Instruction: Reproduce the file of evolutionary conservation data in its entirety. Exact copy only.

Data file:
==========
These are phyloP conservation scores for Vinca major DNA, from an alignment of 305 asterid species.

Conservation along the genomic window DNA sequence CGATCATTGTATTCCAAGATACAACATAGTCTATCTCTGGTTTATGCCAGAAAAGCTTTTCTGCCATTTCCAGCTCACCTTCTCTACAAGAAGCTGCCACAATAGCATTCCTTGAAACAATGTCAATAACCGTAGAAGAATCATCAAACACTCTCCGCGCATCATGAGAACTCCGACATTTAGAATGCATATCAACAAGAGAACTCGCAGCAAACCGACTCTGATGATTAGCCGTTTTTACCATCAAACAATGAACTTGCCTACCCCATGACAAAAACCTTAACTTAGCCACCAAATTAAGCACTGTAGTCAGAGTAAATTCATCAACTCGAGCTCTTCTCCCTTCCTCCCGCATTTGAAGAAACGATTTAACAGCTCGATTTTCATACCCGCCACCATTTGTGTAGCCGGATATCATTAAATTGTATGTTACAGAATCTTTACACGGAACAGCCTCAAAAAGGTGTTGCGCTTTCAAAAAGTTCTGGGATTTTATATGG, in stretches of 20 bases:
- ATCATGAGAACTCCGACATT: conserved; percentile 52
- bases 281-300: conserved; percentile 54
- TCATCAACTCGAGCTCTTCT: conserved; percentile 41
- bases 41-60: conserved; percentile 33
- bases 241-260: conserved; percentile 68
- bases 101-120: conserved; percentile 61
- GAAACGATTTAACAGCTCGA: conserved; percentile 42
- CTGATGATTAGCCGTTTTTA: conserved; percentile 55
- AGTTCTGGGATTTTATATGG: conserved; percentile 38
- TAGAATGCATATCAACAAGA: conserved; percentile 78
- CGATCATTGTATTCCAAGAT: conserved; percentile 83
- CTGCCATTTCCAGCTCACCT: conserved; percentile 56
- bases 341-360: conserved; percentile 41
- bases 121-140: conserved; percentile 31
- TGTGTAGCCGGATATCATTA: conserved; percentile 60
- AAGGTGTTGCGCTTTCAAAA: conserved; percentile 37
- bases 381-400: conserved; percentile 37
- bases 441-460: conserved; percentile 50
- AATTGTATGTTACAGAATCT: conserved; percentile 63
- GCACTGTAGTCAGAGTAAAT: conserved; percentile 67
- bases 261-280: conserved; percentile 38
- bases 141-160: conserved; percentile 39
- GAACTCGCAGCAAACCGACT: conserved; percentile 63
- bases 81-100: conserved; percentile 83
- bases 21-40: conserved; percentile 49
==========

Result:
These are phyloP conservation scores for Vinca major DNA, from an alignment of 305 asterid species.

Conservation along the genomic window DNA sequence CGATCATTGTATTCCAAGATACAACATAGTCTATCTCTGGTTTATGCCAGAAAAGCTTTTCTGCCATTTCCAGCTCACCTTCTCTACAAGAAGCTGCCACAATAGCATTCCTTGAAACAATGTCAATAACCGTAGAAGAATCATCAAACACTCTCCGCGCATCATGAGAACTCCGACATTTAGAATGCATATCAACAAGAGAACTCGCAGCAAACCGACTCTGATGATTAGCCGTTTTTACCATCAAACAATGAACTTGCCTACCCCATGACAAAAACCTTAACTTAGCCACCAAATTAAGCACTGTAGTCAGAGTAAATTCATCAACTCGAGCTCTTCTCCCTTCCTCCCGCATTTGAAGAAACGATTTAACAGCTCGATTTTCATACCCGCCACCATTTGTGTAGCCGGATATCATTAAATTGTATGTTACAGAATCTTTACACGGAACAGCCTCAAAAAGGTGTTGCGCTTTCAAAAAGTTCTGGGATTTTATATGG, in stretches of 20 bases:
- ATCATGAGAACTCCGACATT: conserved; percentile 52
- bases 281-300: conserved; percentile 54
- TCATCAACTCGAGCTCTTCT: conserved; percentile 41
- bases 41-60: conserved; percentile 33
- bases 241-260: conserved; percentile 68
- bases 101-120: conserved; percentile 61
- GAAACGATTTAACAGCTCGA: conserved; percentile 42
- CTGATGATTAGCCGTTTTTA: conserved; percentile 55
- AGTTCTGGGATTTTATATGG: conserved; percentile 38
- TAGAATGCATATCAACAAGA: conserved; percentile 78
- CGATCATTGTATTCCAAGAT: conserved; percentile 83
- CTGCCATTTCCAGCTCACCT: conserved; percentile 56
- bases 341-360: conserved; percentile 41
- bases 121-140: conserved; percentile 31
- TGTGTAGCCGGATATCATTA: conserved; percentile 60
- AAGGTGTTGCGCTTTCAAAA: conserved; percentile 37
- bases 381-400: conserved; percentile 37
- bases 441-460: conserved; percentile 50
- AATTGTATGTTACAGAATCT: conserved; percentile 63
- GCACTGTAGTCAGAGTAAAT: conserved; percentile 67
- bases 261-280: conserved; percentile 38
- bases 141-160: conserved; percentile 39
- GAACTCGCAGCAAACCGACT: conserved; percentile 63
- bases 81-100: conserved; percentile 83
- bases 21-40: conserved; percentile 49